The next head of Lululemon Athletica Inc. may have more than sheer pants and quality-control snags to grapple with at the fast-growing yoga-wear retailer.
The factories that make its $98 pants and $60 tank tops are increasingly located in places such as Cambodia and Bangladesh, where working conditions and wages have come into question. Labour troubles at a garment factory in Cambodia this spring put the spotlight on sporting goods powerhouse Nike Inc., but Lululemon is also a key – although lower profile – customer of the plant. Just this week, 16 of the factory’s workers and their union representatives were charged with inciting violence and damaging property following clashes with police tied to a strike for higher pay.
As Christine Day prepares to step down as chief executive officer of the Vancouver-based Lululemon, her yet-to-be-chosen successor will be charged with ensuring the tension at factories such as the one in Cambodia doesn’t tarnish the company’s wholesome image.
The stakes are high: awareness of poor working conditions at overseas shops has been heightened in the aftermath of the recent collapse of garment factories in Bangladesh that left 1,129 dead. Some consumers are saying they will not purchase products made overseas, recent research suggests. And Lululemon’s aggressive expansion plans mean it will have to contract out even more work to far-flung factories.
“There were some very tragic events in the past quarter in countries where we make our product, including the building collapse in Bangladesh and recent strikes in Cambodia,” Ms. Day said last week. “Labour issues can be complex in some of these countries.”
Lululemon contracts out work to 85 factories currently, up from 50 last year, and 30 when it went public in 2007, according to company data. Less than 3 per cent of the factories are located in Canada, compared with 36 per cent in 2006, about 50 per cent a year earlier, and 100 per cent when it started in 1998.
With a mission to “elevate the world from mediocrity to greatness,” the chain is held to high standards in a fast-shifting supply-chain landscape.
“Consumers have very high expectations now,” said David Ian Gray at Vancouver-based retail specialist DIG360 Consulting. His recent consumer research on the Canadian Loblaw Cos. Ltd.’s Joe Fresh clothing, which was produced in one of the ruined Bangladesh factories, found “a strong minority” – 26 per cent – said they would no longer purchase the line in light of the disaster. “When they see these things happen, the brand goes on watch,” Mr. Gray said.
Lululemon felt a touch of consumer wrath in late May when one of its Facebook followers criticized the retailer for “slave wages” at the Sabrina (Cambodia) Garment Manufacturing factory where workers went on strike in the spring. The company replied in a posting: “We share your concern about the situation in Cambodia, and are in close contact with our factory partner,” adding the plant offers a higher salary than is required by law.
Ms. Day elaborated: “Our vendor partner, Sabrina, who has been highlighted in the press around this issue, actually raised workers’ wages ahead of the government mandate and has better benefits than any other factory in Cambodia.” She added that the strike is being led by a group of workers who organized a minority union that “has different views from the current majority union.”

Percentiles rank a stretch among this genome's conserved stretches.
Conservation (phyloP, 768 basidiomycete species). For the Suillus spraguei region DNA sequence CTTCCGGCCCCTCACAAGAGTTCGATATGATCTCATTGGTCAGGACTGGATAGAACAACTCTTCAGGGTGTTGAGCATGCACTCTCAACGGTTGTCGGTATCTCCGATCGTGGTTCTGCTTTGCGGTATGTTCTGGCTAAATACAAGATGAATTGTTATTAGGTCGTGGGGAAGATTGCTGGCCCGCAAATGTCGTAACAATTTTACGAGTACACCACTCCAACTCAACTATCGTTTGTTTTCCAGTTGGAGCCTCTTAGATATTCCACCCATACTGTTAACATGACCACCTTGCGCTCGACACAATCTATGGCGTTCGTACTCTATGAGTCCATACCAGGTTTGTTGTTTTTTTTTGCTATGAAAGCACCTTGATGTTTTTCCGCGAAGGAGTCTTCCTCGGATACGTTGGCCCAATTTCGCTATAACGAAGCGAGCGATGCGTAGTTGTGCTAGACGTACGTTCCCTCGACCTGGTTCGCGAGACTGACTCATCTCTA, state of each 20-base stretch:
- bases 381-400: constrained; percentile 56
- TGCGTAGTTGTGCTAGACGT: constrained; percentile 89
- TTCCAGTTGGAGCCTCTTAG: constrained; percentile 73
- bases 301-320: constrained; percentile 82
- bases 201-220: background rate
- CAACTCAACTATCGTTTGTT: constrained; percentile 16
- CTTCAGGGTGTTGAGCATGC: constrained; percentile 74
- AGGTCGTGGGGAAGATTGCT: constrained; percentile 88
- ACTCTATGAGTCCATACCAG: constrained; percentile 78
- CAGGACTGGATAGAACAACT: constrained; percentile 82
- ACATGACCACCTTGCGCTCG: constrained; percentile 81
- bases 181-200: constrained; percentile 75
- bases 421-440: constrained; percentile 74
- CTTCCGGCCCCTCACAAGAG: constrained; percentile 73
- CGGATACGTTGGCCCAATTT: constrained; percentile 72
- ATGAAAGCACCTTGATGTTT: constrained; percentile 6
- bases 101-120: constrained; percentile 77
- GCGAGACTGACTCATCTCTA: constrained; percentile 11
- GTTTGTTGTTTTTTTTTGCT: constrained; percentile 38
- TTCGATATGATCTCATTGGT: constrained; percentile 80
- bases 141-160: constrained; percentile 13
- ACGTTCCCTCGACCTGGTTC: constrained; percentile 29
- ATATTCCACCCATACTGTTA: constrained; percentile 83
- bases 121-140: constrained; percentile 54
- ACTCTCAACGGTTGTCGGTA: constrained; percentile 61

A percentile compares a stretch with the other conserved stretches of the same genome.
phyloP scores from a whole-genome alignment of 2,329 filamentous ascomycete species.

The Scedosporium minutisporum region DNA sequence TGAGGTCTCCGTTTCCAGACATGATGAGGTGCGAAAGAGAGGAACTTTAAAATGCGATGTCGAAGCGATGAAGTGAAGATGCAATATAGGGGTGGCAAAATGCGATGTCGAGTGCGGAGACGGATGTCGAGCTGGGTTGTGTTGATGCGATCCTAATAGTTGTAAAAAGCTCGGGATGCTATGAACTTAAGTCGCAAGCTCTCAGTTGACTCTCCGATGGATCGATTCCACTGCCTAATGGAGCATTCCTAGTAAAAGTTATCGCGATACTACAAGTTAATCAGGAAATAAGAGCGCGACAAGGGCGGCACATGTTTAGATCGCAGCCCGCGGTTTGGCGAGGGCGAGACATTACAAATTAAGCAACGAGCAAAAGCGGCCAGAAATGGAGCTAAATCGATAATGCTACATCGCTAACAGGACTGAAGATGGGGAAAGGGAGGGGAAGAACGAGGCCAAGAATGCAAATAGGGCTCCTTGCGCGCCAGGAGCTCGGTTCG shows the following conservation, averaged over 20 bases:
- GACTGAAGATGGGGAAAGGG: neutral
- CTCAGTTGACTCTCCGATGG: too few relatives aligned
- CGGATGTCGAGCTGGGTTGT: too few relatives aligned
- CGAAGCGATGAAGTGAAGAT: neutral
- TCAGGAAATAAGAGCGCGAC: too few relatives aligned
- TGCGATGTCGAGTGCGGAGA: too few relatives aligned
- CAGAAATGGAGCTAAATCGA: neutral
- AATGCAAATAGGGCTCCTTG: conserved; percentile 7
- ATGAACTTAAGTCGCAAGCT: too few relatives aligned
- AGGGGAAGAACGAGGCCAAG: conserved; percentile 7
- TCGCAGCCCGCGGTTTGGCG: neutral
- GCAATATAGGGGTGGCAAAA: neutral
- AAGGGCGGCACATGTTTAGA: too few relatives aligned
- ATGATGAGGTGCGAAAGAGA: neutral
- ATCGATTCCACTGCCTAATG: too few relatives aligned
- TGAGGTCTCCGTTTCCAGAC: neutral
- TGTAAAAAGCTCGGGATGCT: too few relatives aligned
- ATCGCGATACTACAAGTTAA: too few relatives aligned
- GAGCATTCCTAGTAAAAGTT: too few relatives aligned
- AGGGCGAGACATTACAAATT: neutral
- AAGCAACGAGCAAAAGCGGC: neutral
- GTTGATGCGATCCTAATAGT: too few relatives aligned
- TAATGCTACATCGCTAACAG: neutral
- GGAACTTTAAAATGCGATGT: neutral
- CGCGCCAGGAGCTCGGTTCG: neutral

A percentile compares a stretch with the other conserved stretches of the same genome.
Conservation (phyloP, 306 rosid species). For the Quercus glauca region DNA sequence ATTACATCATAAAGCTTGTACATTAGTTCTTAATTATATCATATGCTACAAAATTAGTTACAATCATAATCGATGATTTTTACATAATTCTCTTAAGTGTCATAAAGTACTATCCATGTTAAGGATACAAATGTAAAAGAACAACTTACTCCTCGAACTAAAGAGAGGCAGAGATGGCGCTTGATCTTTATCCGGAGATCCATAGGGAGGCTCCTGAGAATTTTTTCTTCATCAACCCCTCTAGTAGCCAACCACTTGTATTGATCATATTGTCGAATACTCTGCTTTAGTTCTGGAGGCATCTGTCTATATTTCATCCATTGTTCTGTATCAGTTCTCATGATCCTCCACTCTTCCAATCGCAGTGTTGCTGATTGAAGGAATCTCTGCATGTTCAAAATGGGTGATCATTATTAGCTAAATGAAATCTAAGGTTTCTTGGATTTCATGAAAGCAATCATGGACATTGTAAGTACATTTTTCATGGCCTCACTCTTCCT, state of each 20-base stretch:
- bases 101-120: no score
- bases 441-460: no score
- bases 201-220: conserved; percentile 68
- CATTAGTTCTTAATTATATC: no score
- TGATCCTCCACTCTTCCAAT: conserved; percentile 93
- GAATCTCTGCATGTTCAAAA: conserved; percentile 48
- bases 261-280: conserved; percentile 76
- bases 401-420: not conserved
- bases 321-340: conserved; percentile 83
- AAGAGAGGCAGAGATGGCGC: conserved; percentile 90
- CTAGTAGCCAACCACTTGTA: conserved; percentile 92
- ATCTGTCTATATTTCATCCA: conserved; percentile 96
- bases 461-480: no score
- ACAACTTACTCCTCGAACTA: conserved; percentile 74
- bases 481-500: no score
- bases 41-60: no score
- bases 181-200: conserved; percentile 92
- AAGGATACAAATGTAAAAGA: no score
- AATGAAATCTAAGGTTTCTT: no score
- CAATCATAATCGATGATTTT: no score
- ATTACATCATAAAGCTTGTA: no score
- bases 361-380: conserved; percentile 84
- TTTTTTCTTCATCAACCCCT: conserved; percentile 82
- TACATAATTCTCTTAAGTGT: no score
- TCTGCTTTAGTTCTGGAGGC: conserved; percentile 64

Labour strikes are becoming more common in Cambodia, according to the Garment Manufacturers’ Association in Cambodia. There were 121 strikes in 2012, an increase of 256 per cent from a year earlier. So far in 2013, there have been 48 strikes amid escalating worker demands.
But it’s quality, not labour issues, that have pinched Lululemon’s bottom line. In March, the retailer was forced to pull its signature stretchy black pants because it deemed they were too see-through, taking a $17.5-million first-quarter hit. The silver lining of the “crisis” is that the retailer learned from it, Ms. Day said. Her staff is now taking more control over its apparel’s technical specifications and “not just relying on our factory partners for some of them,” she said. “If there were 10 technical specs, we were probably controlling four.”
To help prevent mishaps, the chain recently moved to a more standardized sizing of its clothing after finding that its fits were different at different plants, she said. “Every single factory has all the same patterns now.” To help ensure more consistency, Lululemon allows for just a half-inch of leeway – or “tolerance” – in clothing sizes, while in the past it allowed for an inch of divergence.
The retailer bumped up its quality-control testing of raw materials and weights of its fabrics, she said. It more than doubled on-site inspections when merchandise arrives at its Vancouver distribution centre, a spokeswoman said.
As for Bangladesh, Ms. Day said only a small percentage of Lululemon’s production is located there in just two factories that are in a separate area of the country from where the building collapse occurred. Those factories are in Chittigong where workers are paid about 30 per cent more in wages and with “specific requirements for building safety that reflect international standards,” she said.
Two years ago, Lululemon bolstered the number of people who oversee its factories – it now employs nine people, from just one, said Therese Hayes, vice-president of communications and sustainability. They check out factories such as Sabrina a few times a year. Lululemon’s sheer pants glitch served as a wake-up call to the retailer to keep even better tabs on its plants. Ms. Day has declared the problem solved, but her successor may have a few other wrinkles to iron out.